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To See or Not to See: Concussions Behind Closed Doors  

Author:  Eve Valera, Ph.D..

Source: Volume 25, Number 03, February/March 2020 , pp.47-50(4)

Domestic Violence Report

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Concussions that occur behind closed doors, and possibly in such a way that no marks are left behind, may go completely unrecognized. As a result, post-concussive symptoms and behaviors may be misinterpreted and left untreated. It is my belief that this may be the case for many women sustaining concussions or mTBIs from IPV. Because IPV usually occurs “behind closed doors,” the hit or force to the head is typically not observed by any outsiders (in contrast to what occurs in athletics where many people observe it). Also, as brain injuries can occur with no visible external injuries, there may be no evidence (unlike my case above) that a brain injury has occurred. What is ultimately observable are a range of post-concussive symptoms1 that could easily be misinterpreted as intoxication, untruthful, unreliable and/or uncooperative behavior, non-compliance, and laziness (among others). For women who have sustained IPV-related mTBIs, misinterpreting behaviors as such can have serious implications for recovery as well as shelter assistance and legal decisions. This article examines ways in which relevant stakeholders—including legal, judicial, law enforcement and social work personnel—should and can consider the possibility of IPV-related TBI in every woman who has experienced IPV.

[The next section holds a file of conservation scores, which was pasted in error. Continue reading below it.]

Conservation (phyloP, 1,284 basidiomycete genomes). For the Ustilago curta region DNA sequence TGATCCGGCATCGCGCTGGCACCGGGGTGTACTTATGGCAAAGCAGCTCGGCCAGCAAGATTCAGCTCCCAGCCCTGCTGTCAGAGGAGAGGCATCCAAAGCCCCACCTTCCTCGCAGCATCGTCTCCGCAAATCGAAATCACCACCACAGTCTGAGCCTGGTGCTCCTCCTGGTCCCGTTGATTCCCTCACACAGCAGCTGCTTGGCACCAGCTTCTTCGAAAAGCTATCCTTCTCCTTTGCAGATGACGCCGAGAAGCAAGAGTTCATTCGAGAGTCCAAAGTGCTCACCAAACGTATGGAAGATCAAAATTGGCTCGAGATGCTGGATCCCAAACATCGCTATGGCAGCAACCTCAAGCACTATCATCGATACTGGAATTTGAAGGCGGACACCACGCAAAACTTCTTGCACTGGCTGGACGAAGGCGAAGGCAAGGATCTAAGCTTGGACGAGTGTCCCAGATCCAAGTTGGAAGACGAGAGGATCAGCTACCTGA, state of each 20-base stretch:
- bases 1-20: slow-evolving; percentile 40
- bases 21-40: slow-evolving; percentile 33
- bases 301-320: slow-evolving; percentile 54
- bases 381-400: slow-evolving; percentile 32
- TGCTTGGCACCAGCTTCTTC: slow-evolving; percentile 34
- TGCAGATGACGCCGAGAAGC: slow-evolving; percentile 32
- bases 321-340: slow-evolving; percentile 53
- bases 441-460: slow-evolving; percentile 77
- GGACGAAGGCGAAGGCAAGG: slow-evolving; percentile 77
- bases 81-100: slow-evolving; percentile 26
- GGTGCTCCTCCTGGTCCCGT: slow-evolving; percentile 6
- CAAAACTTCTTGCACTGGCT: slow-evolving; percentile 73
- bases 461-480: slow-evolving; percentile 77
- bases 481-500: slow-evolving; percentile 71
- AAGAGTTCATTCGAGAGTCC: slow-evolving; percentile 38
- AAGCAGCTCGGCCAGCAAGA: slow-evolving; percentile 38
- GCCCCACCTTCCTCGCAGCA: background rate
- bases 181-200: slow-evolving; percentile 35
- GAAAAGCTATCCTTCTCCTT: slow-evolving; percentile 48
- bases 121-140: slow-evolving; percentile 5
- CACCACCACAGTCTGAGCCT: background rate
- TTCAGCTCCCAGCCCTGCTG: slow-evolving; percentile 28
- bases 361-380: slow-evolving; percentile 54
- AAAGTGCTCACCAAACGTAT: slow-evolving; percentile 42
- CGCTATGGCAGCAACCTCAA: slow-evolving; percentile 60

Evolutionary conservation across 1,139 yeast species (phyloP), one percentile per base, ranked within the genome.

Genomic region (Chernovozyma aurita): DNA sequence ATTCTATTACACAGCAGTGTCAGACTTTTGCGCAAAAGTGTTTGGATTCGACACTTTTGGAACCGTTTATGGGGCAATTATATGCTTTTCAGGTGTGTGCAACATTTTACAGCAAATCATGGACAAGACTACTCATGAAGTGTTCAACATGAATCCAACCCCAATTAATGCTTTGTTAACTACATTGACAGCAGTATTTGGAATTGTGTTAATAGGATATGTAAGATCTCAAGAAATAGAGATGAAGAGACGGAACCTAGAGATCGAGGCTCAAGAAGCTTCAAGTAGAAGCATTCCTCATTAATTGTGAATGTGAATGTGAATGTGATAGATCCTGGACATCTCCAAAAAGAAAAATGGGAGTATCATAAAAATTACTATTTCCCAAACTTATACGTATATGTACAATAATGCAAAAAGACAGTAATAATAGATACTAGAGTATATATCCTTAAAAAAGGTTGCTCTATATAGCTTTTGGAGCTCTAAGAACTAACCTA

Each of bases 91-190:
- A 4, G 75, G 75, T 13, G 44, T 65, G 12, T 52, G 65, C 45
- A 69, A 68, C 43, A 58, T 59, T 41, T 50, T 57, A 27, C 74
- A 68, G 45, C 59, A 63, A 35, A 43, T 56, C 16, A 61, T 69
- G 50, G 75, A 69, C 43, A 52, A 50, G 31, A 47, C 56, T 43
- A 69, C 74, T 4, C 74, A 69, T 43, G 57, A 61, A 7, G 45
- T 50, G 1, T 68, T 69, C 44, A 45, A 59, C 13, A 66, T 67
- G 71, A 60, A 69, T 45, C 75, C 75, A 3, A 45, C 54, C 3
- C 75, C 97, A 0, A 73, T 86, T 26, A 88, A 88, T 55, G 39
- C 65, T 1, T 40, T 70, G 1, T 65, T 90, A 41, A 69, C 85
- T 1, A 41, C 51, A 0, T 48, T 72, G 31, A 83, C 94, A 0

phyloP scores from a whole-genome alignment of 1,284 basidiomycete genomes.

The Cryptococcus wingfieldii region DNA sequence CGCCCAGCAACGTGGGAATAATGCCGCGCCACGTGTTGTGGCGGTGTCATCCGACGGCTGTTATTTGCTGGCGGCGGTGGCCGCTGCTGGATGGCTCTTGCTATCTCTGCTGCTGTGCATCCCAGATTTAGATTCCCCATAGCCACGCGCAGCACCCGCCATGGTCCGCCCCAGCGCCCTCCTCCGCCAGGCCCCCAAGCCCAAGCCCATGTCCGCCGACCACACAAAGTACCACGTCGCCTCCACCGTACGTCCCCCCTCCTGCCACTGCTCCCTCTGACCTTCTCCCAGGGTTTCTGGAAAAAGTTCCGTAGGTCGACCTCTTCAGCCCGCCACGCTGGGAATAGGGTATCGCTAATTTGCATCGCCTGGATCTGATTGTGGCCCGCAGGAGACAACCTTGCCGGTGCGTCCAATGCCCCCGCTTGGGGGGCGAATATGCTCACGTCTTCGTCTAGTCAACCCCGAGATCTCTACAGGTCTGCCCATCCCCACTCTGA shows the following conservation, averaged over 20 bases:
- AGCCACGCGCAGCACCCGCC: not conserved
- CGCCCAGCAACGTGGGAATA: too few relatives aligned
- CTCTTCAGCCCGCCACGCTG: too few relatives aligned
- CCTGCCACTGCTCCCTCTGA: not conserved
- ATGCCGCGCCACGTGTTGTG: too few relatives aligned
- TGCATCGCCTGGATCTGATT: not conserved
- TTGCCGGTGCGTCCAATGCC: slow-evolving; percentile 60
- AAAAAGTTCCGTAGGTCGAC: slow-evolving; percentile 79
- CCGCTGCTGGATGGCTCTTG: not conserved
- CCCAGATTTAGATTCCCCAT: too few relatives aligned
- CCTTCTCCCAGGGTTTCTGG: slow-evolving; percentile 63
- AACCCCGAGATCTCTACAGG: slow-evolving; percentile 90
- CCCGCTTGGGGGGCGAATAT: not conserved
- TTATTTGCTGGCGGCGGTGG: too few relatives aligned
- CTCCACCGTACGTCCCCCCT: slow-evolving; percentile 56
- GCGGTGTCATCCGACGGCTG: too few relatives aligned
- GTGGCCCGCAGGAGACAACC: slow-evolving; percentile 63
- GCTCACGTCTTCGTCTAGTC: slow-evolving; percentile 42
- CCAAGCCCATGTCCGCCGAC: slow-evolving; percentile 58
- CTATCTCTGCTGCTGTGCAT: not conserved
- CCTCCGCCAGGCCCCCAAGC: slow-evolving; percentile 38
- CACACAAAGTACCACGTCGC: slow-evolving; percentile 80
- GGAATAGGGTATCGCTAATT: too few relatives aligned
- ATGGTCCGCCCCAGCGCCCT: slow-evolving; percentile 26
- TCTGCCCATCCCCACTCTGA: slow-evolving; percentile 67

Keywords: Mild Traumatic Brain Injuries (mTBI); Assessing Alteration in Consciousness (AIC)

Affiliations:  1: Harvard Medical School and Massachusetts General Hospital.

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